What if it took less time to get to Columbus than to ride home during rush hour on 376? What if you could run to Chicago for a lunch meeting and easily be back before dinner?
It could happen, backers of hyperloop technology have been telling us. Incremental steps are continuing toward that goal.
With the technology still in its infancy, the Mid-Ohio Regional Planning Commission (MORPC) is looking at a 30-year time frame for their Midwest Connect plan linking Pittsburgh to Chicago through Columbus. The proposal is one of 10 international winners of the Virgin Hyperloop One Global Challenge.
The thinking goes like this: Hyperloop shuttles are whisked through low-pressure tubes at up to 670 miles per hour by electromagnetic propulsion and next-generation magnetic levitation, yielding super short transit times. But building out the actual infrastructure is challenging and expensive.
“We have been doing research on connecting Columbus to other regions since the 2010s,” says Thea Walsh, director of transportation and infrastructure development at MORPC. “We had been advancing a Chicago corridor in 2013, and kind of hit a bump in the road as far as seeking funding for the environmental assessment for that.”
That’s when Virgin Hyperloop One came out with a competition seeking corridors for their technology.
MORPC made sure this Chicago corridor included Pittsburgh, Walsh explains, “because we knew there was a state partially-owned rail line to Pittsburgh.”
If Pittsburgh and Chicago become just a 41-minute shuttle ride apart, MORPC estimates approximately $300 billion in economic benefits for communities along the line. Shuttles could carry passengers and freight, bringing convenience and the massive environmental benefit of taking many cars and trucks off the road.
“It’s a level of service that people want today,” Walsh says. “People want stuff now, and this is a service that will provide that.”
Walsh and her team recently presented the results of their latest feasibility study to the Dublin City Council in Ohio, and more public meetings are expected to be held in 2020. MORPC is also studying traditional passenger rail, should the hyperloop ultimately prove unfeasible.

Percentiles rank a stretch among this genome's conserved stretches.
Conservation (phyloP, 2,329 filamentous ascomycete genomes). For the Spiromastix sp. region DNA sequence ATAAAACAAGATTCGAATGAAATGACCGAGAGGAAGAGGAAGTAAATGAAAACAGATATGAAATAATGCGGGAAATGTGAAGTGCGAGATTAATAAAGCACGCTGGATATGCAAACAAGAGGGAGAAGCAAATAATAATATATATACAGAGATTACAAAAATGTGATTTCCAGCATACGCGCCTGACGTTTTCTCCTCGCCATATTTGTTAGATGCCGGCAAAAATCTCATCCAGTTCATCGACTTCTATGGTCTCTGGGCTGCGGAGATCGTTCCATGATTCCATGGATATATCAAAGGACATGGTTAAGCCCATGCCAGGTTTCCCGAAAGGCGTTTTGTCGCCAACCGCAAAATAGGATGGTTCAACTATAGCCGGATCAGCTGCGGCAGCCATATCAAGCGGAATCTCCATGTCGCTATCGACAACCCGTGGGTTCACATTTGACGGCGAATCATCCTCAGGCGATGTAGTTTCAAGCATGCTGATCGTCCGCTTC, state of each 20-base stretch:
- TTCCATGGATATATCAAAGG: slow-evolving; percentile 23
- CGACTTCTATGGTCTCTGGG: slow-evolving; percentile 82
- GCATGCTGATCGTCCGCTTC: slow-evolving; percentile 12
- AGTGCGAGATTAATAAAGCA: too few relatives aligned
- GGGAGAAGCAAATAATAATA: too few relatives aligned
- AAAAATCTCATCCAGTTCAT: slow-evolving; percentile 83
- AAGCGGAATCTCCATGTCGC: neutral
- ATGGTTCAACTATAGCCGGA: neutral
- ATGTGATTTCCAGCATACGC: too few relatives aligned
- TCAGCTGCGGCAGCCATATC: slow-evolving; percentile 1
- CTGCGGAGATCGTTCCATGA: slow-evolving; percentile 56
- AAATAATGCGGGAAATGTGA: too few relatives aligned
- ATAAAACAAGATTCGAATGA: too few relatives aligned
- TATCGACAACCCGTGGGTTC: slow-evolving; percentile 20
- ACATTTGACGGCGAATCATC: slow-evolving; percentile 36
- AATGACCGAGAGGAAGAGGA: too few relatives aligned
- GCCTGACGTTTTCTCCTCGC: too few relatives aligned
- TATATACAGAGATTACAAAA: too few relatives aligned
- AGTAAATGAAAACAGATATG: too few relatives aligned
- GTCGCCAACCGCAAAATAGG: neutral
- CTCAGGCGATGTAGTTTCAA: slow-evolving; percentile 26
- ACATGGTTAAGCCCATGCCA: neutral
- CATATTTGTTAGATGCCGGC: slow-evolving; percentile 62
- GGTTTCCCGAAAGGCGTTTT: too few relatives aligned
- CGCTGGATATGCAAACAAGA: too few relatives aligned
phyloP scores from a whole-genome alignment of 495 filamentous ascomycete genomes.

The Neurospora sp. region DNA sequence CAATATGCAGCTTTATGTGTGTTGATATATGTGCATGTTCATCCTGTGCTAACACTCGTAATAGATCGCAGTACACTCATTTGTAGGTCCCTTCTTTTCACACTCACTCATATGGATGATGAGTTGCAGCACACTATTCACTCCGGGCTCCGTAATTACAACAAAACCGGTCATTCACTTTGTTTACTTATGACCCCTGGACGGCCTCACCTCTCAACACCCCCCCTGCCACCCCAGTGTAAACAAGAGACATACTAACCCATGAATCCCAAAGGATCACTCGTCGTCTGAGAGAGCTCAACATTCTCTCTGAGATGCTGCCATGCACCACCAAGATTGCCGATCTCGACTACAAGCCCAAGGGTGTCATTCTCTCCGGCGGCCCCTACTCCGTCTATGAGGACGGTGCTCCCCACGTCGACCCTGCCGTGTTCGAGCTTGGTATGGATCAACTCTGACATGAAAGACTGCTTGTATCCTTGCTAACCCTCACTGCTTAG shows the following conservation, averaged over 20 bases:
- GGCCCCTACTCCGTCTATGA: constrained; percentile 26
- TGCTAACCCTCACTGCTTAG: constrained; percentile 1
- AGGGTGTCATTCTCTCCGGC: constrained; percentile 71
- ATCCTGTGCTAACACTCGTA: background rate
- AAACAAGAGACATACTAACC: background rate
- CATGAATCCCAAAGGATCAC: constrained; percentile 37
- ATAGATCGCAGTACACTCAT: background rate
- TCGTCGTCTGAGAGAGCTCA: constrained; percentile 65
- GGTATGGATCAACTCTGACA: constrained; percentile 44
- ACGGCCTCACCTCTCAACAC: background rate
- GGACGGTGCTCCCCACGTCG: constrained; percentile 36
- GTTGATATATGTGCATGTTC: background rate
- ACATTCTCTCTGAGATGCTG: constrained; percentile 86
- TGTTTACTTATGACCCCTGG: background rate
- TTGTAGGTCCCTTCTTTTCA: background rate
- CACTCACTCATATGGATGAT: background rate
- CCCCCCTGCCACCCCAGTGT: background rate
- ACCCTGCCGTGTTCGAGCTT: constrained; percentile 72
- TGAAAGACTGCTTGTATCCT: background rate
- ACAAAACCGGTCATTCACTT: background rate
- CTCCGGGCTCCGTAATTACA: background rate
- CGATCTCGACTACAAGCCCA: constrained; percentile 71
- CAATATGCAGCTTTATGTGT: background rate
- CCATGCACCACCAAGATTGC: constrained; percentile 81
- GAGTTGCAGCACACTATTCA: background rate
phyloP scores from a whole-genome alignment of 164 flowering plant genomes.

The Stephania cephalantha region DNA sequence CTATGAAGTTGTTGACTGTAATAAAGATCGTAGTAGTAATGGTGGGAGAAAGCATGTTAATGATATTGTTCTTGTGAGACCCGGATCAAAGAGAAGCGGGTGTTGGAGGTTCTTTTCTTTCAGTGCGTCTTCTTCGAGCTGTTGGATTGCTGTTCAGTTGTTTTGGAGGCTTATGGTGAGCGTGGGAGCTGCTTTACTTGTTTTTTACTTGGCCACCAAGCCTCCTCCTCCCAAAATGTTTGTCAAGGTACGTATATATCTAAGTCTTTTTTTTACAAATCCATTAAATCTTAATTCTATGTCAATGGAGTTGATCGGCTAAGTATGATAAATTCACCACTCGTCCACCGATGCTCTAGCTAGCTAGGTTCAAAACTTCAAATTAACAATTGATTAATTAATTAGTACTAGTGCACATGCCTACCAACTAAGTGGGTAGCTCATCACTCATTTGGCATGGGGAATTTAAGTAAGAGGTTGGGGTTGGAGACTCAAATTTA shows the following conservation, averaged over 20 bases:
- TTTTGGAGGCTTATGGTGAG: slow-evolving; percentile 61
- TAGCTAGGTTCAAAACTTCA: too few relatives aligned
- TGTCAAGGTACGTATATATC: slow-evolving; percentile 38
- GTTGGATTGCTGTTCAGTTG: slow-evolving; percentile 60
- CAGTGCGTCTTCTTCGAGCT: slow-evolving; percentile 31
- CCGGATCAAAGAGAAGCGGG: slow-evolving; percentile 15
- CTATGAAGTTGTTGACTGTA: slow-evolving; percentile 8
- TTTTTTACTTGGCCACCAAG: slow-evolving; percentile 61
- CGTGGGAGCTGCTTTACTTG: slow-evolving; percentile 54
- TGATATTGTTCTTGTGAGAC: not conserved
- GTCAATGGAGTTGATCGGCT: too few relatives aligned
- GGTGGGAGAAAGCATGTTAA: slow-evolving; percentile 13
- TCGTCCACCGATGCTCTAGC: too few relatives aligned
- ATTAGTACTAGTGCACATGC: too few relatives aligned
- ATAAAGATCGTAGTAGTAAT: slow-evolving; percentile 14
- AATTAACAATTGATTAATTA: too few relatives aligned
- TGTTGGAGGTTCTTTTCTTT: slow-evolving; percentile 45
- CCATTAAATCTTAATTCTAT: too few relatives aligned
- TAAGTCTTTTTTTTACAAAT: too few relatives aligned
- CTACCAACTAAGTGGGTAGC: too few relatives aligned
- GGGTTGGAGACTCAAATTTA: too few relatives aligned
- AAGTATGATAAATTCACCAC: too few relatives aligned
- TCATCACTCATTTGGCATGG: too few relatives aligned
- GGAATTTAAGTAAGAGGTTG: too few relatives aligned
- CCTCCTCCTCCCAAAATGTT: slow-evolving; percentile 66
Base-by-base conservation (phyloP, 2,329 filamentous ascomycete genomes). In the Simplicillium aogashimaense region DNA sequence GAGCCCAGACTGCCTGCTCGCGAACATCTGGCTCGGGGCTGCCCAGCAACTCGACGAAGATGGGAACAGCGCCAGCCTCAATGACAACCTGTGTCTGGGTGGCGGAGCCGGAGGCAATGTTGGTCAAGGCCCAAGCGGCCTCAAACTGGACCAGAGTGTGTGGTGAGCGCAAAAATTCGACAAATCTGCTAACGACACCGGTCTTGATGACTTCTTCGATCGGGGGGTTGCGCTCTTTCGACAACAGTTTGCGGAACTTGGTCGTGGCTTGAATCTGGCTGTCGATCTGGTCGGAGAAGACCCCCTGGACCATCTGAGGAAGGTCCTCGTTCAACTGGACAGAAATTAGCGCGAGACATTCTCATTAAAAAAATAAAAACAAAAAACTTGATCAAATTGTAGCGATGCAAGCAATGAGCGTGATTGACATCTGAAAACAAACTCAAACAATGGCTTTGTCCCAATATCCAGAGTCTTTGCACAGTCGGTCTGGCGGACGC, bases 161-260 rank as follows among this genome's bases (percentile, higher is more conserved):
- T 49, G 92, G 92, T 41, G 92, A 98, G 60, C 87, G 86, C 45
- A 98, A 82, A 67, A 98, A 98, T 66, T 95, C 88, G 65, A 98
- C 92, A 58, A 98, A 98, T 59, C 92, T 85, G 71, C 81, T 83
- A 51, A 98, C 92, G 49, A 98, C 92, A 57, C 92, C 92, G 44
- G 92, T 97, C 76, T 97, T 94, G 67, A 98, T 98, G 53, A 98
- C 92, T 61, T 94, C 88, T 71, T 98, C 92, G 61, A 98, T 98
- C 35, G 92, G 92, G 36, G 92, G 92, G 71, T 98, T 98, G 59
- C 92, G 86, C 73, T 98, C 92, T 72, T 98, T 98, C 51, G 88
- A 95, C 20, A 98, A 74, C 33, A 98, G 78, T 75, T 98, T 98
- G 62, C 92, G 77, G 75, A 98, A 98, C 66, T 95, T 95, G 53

NOACA signed an agreement in 2018 with the Illinois Department of Transportation supporting a hyperloop route from Cleveland to Chicago. That planned corridor would include stops in Cleveland, Erie, Youngstown, Toledo, South Bend, Chicago and Pittsburgh, with an estimated travel time of 48 minutes between Pittsburgh and Chicago.
The Southwestern Pennsylvania Commission, a member of the Great Lakes Hyperloop Consortium, is holding an informational meeting with NOACA in Pittsburgh on Nov. 13 at Two Chatham Center to discuss their feasibility study and the potential local impact of the Greal Lakes Hyperloop plan.
Will this super fast travel actually come to fruition in our region?
“The hyperloop technology is proven, but not certified in the U.S.,” Walsh says. “In order for us to act on a corridor of this length, the company would have to do more due diligence around certification. They’ve issued a Request For Proposal for a certification site for testing, and they want to do that in the U.S.. We’re looking to seek out that opportunity, to be a place where they do that testing, and be a first leg on the line.”
Cost projections remain in the works for these projects. Virgin Hyperloop One is a private company, but public-private partnerships would almost certainly be involved, with significant buy-in from the communities it connects. Once funding is in place, the plan is to start building a certification test track in 2023-2024.
“Should that get off the ground, by 2030 you could see certification happen, and you could see a regional build-out in the Columbus or Pittsburgh area,” says Walsh. “From there, you’d begin to sort of connect regions — not all the way to Pittsburgh by that time, but built out to notable places along the way. By the 2050s, we could realize that entire corridor.”
Whether it’s ultimately Hyperloop or traditional high-speed rail that gets the nod, Walsh says, “we’re going to keep pushing ’til we have an answer as to what’s the best technology to use here, and I think that’s coming rather soon.”